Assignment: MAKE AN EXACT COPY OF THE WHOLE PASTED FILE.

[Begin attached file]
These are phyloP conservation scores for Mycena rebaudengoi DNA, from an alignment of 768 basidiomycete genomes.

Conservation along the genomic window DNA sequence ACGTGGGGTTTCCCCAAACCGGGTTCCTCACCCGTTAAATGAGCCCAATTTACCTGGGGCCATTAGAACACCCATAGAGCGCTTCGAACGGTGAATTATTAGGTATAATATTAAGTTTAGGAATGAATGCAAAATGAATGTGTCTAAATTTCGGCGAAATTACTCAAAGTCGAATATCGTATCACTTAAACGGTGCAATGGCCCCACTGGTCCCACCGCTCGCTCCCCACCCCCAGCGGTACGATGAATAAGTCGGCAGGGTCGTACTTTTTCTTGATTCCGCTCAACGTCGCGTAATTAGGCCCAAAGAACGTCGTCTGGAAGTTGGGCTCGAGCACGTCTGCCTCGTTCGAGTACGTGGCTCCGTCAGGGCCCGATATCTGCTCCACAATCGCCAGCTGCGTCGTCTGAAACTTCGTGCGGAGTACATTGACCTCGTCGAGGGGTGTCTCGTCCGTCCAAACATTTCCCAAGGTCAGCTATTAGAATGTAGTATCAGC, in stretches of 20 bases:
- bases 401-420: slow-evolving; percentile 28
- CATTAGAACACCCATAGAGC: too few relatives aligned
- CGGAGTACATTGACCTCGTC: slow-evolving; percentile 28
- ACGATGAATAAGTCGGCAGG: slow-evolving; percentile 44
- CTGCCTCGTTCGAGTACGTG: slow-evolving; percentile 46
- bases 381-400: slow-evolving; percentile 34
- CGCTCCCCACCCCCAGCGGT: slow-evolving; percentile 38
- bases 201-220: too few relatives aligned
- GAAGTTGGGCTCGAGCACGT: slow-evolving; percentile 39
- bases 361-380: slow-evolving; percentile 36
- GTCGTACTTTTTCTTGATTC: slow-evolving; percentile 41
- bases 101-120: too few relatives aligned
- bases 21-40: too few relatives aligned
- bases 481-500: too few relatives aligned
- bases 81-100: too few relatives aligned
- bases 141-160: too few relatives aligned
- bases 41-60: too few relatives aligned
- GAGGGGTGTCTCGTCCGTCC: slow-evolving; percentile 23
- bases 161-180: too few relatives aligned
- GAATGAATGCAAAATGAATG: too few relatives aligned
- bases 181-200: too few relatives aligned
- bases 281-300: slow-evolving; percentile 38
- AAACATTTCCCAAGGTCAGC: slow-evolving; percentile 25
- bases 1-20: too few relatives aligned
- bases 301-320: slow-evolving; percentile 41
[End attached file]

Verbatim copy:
These are phyloP conservation scores for Mycena rebaudengoi DNA, from an alignment of 768 basidiomycete genomes.

Conservation along the genomic window DNA sequence ACGTGGGGTTTCCCCAAACCGGGTTCCTCACCCGTTAAATGAGCCCAATTTACCTGGGGCCATTAGAACACCCATAGAGCGCTTCGAACGGTGAATTATTAGGTATAATATTAAGTTTAGGAATGAATGCAAAATGAATGTGTCTAAATTTCGGCGAAATTACTCAAAGTCGAATATCGTATCACTTAAACGGTGCAATGGCCCCACTGGTCCCACCGCTCGCTCCCCACCCCCAGCGGTACGATGAATAAGTCGGCAGGGTCGTACTTTTTCTTGATTCCGCTCAACGTCGCGTAATTAGGCCCAAAGAACGTCGTCTGGAAGTTGGGCTCGAGCACGTCTGCCTCGTTCGAGTACGTGGCTCCGTCAGGGCCCGATATCTGCTCCACAATCGCCAGCTGCGTCGTCTGAAACTTCGTGCGGAGTACATTGACCTCGTCGAGGGGTGTCTCGTCCGTCCAAACATTTCCCAAGGTCAGCTATTAGAATGTAGTATCAGC, in stretches of 20 bases:
- bases 401-420: slow-evolving; percentile 28
- CATTAGAACACCCATAGAGC: too few relatives aligned
- CGGAGTACATTGACCTCGTC: slow-evolving; percentile 28
- ACGATGAATAAGTCGGCAGG: slow-evolving; percentile 44
- CTGCCTCGTTCGAGTACGTG: slow-evolving; percentile 46
- bases 381-400: slow-evolving; percentile 34
- CGCTCCCCACCCCCAGCGGT: slow-evolving; percentile 38
- bases 201-220: too few relatives aligned
- GAAGTTGGGCTCGAGCACGT: slow-evolving; percentile 39
- bases 361-380: slow-evolving; percentile 36
- GTCGTACTTTTTCTTGATTC: slow-evolving; percentile 41
- bases 101-120: too few relatives aligned
- bases 21-40: too few relatives aligned
- bases 481-500: too few relatives aligned
- bases 81-100: too few relatives aligned
- bases 141-160: too few relatives aligned
- bases 41-60: too few relatives aligned
- GAGGGGTGTCTCGTCCGTCC: slow-evolving; percentile 23
- bases 161-180: too few relatives aligned
- GAATGAATGCAAAATGAATG: too few relatives aligned
- bases 181-200: too few relatives aligned
- bases 281-300: slow-evolving; percentile 38
- AAACATTTCCCAAGGTCAGC: slow-evolving; percentile 25
- bases 1-20: too few relatives aligned
- bases 301-320: slow-evolving; percentile 41